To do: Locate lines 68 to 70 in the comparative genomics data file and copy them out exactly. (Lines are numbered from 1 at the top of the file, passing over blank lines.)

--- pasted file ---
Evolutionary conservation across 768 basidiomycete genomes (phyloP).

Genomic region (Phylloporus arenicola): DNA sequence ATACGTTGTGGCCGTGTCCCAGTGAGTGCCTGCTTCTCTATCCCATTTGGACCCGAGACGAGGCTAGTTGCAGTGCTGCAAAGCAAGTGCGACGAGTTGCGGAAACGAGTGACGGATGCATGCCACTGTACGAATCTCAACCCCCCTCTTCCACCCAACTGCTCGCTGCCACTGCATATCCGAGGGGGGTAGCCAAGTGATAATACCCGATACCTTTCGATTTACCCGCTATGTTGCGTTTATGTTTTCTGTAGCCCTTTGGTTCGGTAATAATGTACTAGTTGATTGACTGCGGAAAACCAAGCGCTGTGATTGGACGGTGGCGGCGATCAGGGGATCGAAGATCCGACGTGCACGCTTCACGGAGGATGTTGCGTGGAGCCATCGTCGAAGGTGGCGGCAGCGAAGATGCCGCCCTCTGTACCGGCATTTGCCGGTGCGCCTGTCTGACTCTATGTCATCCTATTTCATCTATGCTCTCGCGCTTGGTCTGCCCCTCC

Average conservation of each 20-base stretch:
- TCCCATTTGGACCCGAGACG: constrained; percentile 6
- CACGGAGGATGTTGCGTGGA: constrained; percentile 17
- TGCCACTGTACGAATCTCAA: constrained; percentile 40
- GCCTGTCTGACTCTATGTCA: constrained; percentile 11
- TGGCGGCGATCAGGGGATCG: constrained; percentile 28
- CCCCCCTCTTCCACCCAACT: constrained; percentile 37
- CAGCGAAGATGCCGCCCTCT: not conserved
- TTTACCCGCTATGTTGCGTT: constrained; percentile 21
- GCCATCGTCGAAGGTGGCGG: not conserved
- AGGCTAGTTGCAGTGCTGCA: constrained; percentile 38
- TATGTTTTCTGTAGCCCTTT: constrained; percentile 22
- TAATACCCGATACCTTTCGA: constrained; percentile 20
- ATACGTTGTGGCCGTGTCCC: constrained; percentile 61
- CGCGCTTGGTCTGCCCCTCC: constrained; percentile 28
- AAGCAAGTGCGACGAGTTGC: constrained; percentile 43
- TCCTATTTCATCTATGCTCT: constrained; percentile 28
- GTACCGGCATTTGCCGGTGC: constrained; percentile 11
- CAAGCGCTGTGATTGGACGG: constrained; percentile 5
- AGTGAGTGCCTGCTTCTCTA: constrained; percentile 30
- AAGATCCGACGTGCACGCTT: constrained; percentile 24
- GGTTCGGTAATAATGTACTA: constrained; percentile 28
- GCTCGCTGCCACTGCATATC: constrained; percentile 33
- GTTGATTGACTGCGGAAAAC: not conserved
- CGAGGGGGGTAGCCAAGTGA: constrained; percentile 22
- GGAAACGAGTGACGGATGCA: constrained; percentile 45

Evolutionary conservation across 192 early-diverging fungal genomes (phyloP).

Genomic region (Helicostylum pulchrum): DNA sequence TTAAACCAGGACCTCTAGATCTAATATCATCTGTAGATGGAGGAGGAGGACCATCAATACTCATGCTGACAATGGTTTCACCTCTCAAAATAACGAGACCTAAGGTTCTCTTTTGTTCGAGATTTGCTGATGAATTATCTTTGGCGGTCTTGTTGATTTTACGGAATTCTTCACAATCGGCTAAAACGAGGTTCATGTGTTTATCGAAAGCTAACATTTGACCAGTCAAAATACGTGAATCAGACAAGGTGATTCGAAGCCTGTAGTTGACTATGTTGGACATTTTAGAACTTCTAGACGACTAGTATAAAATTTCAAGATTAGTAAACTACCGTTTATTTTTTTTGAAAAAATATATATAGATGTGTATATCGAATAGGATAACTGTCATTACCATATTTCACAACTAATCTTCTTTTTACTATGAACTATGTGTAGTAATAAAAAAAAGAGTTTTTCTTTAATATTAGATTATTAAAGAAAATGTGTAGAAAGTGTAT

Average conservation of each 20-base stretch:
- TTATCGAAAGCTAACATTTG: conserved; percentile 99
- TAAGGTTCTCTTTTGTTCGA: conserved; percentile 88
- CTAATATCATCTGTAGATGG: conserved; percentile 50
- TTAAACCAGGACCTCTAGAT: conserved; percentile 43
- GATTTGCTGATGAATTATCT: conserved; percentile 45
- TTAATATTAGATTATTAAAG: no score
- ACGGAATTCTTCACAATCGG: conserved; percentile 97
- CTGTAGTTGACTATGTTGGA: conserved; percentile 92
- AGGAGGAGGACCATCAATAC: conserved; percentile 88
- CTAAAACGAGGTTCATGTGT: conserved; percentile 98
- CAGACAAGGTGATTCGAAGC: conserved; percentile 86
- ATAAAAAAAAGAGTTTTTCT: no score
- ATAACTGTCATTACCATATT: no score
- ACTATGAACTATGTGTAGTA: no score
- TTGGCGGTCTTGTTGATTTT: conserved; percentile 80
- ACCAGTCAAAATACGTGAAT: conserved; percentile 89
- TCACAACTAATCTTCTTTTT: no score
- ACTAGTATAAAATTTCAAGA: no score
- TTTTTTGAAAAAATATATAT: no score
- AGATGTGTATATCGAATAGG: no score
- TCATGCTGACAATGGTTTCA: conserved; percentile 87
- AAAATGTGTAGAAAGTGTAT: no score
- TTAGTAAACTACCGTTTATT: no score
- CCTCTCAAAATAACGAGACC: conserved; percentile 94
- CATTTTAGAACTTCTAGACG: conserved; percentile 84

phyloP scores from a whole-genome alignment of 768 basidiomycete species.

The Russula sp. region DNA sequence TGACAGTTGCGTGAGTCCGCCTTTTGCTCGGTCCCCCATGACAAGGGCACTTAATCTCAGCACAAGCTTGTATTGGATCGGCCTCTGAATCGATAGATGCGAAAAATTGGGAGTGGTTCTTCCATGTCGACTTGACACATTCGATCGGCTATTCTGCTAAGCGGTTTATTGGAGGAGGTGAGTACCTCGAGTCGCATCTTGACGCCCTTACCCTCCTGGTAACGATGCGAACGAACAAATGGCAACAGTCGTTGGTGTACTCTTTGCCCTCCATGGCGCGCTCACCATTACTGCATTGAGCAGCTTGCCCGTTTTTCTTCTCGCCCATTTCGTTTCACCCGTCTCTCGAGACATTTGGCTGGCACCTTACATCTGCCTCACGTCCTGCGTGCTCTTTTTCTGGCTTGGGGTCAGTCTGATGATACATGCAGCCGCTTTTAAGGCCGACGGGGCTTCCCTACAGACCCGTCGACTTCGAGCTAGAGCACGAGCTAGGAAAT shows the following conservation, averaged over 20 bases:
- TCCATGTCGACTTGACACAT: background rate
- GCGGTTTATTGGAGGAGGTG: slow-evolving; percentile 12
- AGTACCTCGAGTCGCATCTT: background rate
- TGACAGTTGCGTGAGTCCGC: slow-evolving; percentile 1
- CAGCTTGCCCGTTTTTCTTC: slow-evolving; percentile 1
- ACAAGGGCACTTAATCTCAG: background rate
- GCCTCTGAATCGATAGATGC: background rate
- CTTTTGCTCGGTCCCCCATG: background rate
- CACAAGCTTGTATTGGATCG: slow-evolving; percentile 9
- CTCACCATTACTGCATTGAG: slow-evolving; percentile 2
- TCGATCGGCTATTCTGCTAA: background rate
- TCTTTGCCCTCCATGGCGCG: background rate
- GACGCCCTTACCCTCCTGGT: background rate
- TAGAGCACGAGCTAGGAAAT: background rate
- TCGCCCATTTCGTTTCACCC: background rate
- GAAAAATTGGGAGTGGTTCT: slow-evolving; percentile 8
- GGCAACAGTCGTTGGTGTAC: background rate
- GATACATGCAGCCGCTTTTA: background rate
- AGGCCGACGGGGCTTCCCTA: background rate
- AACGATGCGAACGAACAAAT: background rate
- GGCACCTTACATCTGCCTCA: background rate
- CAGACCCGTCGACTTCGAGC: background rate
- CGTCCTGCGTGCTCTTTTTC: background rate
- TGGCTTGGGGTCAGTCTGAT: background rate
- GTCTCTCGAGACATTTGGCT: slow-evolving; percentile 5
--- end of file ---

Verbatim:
- CTCACCATTACTGCATTGAG: slow-evolving; percentile 2
- TCGATCGGCTATTCTGCTAA: background rate
- TCTTTGCCCTCCATGGCGCG: background rate